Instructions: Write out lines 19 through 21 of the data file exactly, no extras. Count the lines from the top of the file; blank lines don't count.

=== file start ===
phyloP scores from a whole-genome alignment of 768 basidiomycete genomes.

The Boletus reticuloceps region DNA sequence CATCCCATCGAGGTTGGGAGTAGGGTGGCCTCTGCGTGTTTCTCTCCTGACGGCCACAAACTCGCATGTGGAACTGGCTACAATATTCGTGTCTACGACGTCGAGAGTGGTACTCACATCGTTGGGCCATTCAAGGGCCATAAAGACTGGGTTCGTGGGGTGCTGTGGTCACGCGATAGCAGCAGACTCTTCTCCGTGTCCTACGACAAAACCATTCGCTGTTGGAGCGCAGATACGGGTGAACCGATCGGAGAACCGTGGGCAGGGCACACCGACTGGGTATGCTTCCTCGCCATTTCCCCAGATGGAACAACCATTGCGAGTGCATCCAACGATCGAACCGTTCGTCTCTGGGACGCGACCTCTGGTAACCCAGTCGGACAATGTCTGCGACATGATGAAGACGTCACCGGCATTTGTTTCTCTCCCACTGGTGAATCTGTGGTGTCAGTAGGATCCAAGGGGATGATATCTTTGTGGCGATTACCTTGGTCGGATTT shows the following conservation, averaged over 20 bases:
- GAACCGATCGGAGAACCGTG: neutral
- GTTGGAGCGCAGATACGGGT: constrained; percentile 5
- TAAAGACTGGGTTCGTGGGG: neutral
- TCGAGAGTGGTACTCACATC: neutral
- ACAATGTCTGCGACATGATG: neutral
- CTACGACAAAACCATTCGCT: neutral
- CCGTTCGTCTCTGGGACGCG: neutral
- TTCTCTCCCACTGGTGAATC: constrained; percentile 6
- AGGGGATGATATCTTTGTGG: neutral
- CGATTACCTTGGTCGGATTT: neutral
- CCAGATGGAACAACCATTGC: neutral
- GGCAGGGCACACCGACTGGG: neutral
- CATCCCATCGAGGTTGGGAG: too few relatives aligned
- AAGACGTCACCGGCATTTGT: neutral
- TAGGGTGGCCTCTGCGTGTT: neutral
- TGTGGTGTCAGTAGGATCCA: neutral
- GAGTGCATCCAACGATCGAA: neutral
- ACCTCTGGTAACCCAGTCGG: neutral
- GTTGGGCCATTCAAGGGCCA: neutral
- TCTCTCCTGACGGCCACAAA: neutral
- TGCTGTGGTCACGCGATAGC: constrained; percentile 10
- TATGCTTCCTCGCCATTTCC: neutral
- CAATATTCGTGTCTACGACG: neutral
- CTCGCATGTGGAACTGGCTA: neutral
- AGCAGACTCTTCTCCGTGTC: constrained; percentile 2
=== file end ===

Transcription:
- GAGTGCATCCAACGATCGAA: neutral
- ACCTCTGGTAACCCAGTCGG: neutral
- GTTGGGCCATTCAAGGGCCA: neutral